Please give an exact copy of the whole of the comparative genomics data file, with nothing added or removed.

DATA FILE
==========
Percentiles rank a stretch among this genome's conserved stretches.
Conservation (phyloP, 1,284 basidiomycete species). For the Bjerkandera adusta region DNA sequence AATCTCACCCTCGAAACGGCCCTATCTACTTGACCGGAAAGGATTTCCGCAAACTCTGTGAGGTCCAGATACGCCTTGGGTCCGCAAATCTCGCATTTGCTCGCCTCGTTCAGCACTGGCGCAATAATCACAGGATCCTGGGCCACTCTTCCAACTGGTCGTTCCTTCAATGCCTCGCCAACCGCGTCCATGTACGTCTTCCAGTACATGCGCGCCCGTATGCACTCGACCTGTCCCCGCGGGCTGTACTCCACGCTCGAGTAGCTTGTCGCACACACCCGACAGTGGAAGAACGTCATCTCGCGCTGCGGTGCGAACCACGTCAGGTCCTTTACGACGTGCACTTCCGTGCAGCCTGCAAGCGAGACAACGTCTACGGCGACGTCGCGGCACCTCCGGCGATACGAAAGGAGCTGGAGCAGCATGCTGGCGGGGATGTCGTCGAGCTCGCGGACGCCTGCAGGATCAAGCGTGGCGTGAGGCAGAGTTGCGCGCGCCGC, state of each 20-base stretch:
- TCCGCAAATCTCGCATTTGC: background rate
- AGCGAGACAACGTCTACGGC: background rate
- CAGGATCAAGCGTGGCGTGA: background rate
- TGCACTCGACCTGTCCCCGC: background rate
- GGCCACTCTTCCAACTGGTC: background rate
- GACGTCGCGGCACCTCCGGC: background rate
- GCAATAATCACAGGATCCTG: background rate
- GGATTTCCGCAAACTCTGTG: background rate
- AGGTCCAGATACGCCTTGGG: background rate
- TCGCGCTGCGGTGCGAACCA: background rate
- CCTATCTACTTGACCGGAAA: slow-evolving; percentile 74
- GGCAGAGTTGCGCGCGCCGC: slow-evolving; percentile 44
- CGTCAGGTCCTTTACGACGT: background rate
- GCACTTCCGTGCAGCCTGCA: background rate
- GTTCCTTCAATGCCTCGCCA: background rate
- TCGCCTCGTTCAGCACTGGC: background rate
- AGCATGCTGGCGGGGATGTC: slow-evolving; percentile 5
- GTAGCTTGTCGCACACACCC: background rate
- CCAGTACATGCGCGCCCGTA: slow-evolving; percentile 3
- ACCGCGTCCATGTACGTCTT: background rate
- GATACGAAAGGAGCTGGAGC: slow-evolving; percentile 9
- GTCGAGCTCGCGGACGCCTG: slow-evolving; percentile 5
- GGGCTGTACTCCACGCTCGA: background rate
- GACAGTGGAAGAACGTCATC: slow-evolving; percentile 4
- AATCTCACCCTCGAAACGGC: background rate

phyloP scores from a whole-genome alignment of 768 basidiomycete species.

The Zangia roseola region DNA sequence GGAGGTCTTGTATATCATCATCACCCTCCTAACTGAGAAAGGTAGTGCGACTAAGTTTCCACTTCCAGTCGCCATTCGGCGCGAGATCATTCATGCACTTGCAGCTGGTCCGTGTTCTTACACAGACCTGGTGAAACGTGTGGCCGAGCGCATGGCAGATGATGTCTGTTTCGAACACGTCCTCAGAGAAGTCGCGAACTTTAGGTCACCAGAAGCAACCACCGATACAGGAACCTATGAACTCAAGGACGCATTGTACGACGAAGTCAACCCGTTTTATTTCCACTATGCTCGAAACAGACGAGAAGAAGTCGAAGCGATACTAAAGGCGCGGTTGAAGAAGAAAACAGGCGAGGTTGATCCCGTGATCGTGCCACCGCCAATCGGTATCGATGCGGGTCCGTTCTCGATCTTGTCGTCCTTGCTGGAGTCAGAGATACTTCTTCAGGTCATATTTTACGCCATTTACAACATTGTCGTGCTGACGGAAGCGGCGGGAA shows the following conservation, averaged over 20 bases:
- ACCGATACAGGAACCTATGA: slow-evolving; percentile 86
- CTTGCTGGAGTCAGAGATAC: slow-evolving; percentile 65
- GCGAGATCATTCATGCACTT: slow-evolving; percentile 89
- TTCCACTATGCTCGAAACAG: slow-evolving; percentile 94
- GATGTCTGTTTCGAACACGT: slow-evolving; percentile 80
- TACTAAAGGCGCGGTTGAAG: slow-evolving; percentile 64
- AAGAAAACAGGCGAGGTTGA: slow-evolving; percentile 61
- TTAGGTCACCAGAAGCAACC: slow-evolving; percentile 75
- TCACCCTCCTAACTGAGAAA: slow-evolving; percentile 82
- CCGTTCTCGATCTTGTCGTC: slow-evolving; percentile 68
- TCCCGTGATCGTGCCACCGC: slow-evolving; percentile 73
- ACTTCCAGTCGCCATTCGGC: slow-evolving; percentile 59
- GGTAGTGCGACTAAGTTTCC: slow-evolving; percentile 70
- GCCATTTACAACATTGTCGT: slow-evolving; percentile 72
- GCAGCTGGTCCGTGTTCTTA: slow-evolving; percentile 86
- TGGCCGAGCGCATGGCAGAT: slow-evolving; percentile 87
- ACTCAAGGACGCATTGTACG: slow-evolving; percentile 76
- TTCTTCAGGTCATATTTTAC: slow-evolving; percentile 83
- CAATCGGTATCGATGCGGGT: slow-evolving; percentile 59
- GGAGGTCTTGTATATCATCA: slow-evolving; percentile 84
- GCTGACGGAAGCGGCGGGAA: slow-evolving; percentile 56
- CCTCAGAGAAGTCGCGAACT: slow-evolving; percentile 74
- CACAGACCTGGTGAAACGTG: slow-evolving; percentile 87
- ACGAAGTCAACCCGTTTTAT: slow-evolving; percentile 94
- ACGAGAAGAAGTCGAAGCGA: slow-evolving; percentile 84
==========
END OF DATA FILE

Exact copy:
Percentiles rank a stretch among this genome's conserved stretches.
Conservation (phyloP, 1,284 basidiomycete species). For the Bjerkandera adusta region DNA sequence AATCTCACCCTCGAAACGGCCCTATCTACTTGACCGGAAAGGATTTCCGCAAACTCTGTGAGGTCCAGATACGCCTTGGGTCCGCAAATCTCGCATTTGCTCGCCTCGTTCAGCACTGGCGCAATAATCACAGGATCCTGGGCCACTCTTCCAACTGGTCGTTCCTTCAATGCCTCGCCAACCGCGTCCATGTACGTCTTCCAGTACATGCGCGCCCGTATGCACTCGACCTGTCCCCGCGGGCTGTACTCCACGCTCGAGTAGCTTGTCGCACACACCCGACAGTGGAAGAACGTCATCTCGCGCTGCGGTGCGAACCACGTCAGGTCCTTTACGACGTGCACTTCCGTGCAGCCTGCAAGCGAGACAACGTCTACGGCGACGTCGCGGCACCTCCGGCGATACGAAAGGAGCTGGAGCAGCATGCTGGCGGGGATGTCGTCGAGCTCGCGGACGCCTGCAGGATCAAGCGTGGCGTGAGGCAGAGTTGCGCGCGCCGC, state of each 20-base stretch:
- TCCGCAAATCTCGCATTTGC: background rate
- AGCGAGACAACGTCTACGGC: background rate
- CAGGATCAAGCGTGGCGTGA: background rate
- TGCACTCGACCTGTCCCCGC: background rate
- GGCCACTCTTCCAACTGGTC: background rate
- GACGTCGCGGCACCTCCGGC: background rate
- GCAATAATCACAGGATCCTG: background rate
- GGATTTCCGCAAACTCTGTG: background rate
- AGGTCCAGATACGCCTTGGG: background rate
- TCGCGCTGCGGTGCGAACCA: background rate
- CCTATCTACTTGACCGGAAA: slow-evolving; percentile 74
- GGCAGAGTTGCGCGCGCCGC: slow-evolving; percentile 44
- CGTCAGGTCCTTTACGACGT: background rate
- GCACTTCCGTGCAGCCTGCA: background rate
- GTTCCTTCAATGCCTCGCCA: background rate
- TCGCCTCGTTCAGCACTGGC: background rate
- AGCATGCTGGCGGGGATGTC: slow-evolving; percentile 5
- GTAGCTTGTCGCACACACCC: background rate
- CCAGTACATGCGCGCCCGTA: slow-evolving; percentile 3
- ACCGCGTCCATGTACGTCTT: background rate
- GATACGAAAGGAGCTGGAGC: slow-evolving; percentile 9
- GTCGAGCTCGCGGACGCCTG: slow-evolving; percentile 5
- GGGCTGTACTCCACGCTCGA: background rate
- GACAGTGGAAGAACGTCATC: slow-evolving; percentile 4
- AATCTCACCCTCGAAACGGC: background rate

phyloP scores from a whole-genome alignment of 768 basidiomycete species.

The Zangia roseola region DNA sequence GGAGGTCTTGTATATCATCATCACCCTCCTAACTGAGAAAGGTAGTGCGACTAAGTTTCCACTTCCAGTCGCCATTCGGCGCGAGATCATTCATGCACTTGCAGCTGGTCCGTGTTCTTACACAGACCTGGTGAAACGTGTGGCCGAGCGCATGGCAGATGATGTCTGTTTCGAACACGTCCTCAGAGAAGTCGCGAACTTTAGGTCACCAGAAGCAACCACCGATACAGGAACCTATGAACTCAAGGACGCATTGTACGACGAAGTCAACCCGTTTTATTTCCACTATGCTCGAAACAGACGAGAAGAAGTCGAAGCGATACTAAAGGCGCGGTTGAAGAAGAAAACAGGCGAGGTTGATCCCGTGATCGTGCCACCGCCAATCGGTATCGATGCGGGTCCGTTCTCGATCTTGTCGTCCTTGCTGGAGTCAGAGATACTTCTTCAGGTCATATTTTACGCCATTTACAACATTGTCGTGCTGACGGAAGCGGCGGGAA shows the following conservation, averaged over 20 bases:
- ACCGATACAGGAACCTATGA: slow-evolving; percentile 86
- CTTGCTGGAGTCAGAGATAC: slow-evolving; percentile 65
- GCGAGATCATTCATGCACTT: slow-evolving; percentile 89
- TTCCACTATGCTCGAAACAG: slow-evolving; percentile 94
- GATGTCTGTTTCGAACACGT: slow-evolving; percentile 80
- TACTAAAGGCGCGGTTGAAG: slow-evolving; percentile 64
- AAGAAAACAGGCGAGGTTGA: slow-evolving; percentile 61
- TTAGGTCACCAGAAGCAACC: slow-evolving; percentile 75
- TCACCCTCCTAACTGAGAAA: slow-evolving; percentile 82
- CCGTTCTCGATCTTGTCGTC: slow-evolving; percentile 68
- TCCCGTGATCGTGCCACCGC: slow-evolving; percentile 73
- ACTTCCAGTCGCCATTCGGC: slow-evolving; percentile 59
- GGTAGTGCGACTAAGTTTCC: slow-evolving; percentile 70
- GCCATTTACAACATTGTCGT: slow-evolving; percentile 72
- GCAGCTGGTCCGTGTTCTTA: slow-evolving; percentile 86
- TGGCCGAGCGCATGGCAGAT: slow-evolving; percentile 87
- ACTCAAGGACGCATTGTACG: slow-evolving; percentile 76
- TTCTTCAGGTCATATTTTAC: slow-evolving; percentile 83
- CAATCGGTATCGATGCGGGT: slow-evolving; percentile 59
- GGAGGTCTTGTATATCATCA: slow-evolving; percentile 84
- GCTGACGGAAGCGGCGGGAA: slow-evolving; percentile 56
- CCTCAGAGAAGTCGCGAACT: slow-evolving; percentile 74
- CACAGACCTGGTGAAACGTG: slow-evolving; percentile 87
- ACGAAGTCAACCCGTTTTAT: slow-evolving; percentile 94
- ACGAGAAGAAGTCGAAGCGA: slow-evolving; percentile 84